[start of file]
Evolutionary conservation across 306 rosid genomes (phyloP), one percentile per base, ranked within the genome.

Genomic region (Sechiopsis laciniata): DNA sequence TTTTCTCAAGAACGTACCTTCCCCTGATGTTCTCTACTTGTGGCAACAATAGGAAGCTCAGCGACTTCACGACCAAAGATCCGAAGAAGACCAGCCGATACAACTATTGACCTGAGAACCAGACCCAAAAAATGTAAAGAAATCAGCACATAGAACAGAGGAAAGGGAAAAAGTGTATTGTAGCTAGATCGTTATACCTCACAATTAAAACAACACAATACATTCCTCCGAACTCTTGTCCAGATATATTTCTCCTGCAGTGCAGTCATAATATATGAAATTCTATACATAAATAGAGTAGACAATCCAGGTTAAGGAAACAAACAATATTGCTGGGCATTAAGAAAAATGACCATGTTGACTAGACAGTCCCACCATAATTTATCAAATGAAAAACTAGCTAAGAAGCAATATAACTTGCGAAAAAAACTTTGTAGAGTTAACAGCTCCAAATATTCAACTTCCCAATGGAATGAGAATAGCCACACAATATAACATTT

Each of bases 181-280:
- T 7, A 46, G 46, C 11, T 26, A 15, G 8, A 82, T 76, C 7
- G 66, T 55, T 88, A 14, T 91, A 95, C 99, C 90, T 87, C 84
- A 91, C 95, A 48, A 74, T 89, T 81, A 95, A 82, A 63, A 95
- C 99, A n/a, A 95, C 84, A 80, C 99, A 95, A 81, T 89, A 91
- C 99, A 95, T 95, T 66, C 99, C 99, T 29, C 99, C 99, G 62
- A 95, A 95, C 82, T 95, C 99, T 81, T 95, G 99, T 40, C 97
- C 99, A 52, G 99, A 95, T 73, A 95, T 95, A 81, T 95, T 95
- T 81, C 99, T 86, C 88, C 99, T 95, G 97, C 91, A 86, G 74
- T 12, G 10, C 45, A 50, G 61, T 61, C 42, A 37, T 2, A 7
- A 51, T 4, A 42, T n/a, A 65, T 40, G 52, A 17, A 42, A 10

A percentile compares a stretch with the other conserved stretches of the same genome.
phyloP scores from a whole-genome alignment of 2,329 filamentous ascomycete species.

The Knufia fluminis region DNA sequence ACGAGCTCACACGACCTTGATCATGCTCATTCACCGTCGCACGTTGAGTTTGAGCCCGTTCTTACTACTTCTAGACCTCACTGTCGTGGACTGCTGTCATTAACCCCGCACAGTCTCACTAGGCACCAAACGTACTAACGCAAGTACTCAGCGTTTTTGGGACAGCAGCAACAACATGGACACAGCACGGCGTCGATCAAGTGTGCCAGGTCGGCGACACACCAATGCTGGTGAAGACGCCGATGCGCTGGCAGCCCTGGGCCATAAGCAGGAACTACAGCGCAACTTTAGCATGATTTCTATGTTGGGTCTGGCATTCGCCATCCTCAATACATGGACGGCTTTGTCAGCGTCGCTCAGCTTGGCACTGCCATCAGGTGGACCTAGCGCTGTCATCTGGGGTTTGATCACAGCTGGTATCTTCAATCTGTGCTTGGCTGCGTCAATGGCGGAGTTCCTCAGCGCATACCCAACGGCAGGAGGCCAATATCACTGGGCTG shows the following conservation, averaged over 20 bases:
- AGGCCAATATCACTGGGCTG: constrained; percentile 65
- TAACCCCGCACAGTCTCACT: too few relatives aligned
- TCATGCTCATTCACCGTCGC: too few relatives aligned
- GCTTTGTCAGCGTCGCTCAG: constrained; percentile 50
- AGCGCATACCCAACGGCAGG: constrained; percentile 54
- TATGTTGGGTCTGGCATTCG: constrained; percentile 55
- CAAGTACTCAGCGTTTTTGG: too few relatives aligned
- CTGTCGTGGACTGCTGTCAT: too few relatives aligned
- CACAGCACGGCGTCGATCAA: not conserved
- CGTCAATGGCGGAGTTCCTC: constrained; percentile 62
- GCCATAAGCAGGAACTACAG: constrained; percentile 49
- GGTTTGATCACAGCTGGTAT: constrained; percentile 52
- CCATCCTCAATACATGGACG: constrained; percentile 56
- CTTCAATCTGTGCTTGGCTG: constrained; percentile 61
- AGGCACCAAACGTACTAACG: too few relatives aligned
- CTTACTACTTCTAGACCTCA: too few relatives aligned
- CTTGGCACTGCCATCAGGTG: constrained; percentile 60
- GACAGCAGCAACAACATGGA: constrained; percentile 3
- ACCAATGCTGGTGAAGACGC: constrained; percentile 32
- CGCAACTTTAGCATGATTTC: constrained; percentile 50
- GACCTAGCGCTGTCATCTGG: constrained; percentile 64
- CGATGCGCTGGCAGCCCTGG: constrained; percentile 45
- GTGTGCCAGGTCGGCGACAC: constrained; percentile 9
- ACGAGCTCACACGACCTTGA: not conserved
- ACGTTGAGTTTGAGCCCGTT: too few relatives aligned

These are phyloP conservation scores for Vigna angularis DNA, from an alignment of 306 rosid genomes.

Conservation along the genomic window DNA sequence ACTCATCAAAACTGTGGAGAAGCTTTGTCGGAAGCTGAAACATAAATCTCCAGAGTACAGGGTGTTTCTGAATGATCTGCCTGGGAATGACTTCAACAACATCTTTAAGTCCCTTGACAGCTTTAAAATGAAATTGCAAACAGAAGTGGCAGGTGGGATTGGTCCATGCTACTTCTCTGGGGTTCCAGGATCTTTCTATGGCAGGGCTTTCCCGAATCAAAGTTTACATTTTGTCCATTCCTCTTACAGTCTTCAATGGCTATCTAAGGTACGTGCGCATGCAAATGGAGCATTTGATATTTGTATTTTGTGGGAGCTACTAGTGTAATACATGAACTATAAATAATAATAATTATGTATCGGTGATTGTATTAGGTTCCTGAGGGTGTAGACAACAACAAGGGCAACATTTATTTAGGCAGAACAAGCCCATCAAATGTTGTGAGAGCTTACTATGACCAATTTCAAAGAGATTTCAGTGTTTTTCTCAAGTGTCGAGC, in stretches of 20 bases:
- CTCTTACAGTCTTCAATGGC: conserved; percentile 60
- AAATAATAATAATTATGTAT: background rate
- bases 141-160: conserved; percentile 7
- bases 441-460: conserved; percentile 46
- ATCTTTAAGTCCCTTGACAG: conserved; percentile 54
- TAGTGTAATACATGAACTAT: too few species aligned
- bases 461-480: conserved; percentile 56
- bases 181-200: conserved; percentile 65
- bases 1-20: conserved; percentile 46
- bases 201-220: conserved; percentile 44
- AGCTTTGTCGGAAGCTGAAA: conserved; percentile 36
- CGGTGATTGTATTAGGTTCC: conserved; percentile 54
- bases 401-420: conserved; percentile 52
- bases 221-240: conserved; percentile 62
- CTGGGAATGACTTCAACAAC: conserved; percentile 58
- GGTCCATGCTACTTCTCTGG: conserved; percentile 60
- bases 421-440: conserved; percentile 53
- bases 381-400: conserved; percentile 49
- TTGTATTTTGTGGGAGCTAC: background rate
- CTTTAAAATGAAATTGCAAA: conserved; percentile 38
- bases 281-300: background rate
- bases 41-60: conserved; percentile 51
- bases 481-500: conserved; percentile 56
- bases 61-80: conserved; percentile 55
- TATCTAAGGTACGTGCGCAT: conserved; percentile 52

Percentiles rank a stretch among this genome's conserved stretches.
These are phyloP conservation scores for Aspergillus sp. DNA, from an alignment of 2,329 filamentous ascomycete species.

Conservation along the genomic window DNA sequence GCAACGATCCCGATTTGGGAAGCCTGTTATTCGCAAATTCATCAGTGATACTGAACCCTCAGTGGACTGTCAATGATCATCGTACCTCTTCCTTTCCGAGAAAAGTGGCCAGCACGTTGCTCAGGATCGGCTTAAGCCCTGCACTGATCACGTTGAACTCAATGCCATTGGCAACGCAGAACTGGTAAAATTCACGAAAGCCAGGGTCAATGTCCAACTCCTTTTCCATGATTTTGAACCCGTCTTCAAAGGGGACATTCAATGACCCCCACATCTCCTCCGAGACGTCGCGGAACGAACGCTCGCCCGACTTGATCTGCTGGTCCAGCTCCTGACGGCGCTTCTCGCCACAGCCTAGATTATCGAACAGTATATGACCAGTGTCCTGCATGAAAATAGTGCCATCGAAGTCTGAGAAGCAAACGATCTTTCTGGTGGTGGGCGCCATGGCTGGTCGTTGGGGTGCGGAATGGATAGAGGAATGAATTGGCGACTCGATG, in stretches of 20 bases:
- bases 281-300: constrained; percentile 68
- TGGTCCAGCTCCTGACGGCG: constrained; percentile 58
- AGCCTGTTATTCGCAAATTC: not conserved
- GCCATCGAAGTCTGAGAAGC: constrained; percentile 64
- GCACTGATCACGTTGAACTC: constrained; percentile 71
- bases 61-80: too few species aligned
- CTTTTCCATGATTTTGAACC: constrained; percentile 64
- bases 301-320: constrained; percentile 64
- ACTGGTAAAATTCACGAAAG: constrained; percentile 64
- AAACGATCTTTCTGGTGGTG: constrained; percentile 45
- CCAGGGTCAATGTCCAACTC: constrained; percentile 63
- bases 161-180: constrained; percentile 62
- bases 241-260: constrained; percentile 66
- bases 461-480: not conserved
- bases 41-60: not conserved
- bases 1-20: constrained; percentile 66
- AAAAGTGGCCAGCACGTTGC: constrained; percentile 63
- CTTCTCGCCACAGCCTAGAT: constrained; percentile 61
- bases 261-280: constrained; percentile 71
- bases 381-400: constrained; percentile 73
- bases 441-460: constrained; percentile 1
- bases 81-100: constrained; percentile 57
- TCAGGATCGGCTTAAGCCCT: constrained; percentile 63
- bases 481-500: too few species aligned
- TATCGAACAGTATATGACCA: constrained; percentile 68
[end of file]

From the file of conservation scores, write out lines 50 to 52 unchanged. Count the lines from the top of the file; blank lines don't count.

- bases 461-480: conserved; percentile 56
- bases 181-200: conserved; percentile 65
- bases 1-20: conserved; percentile 46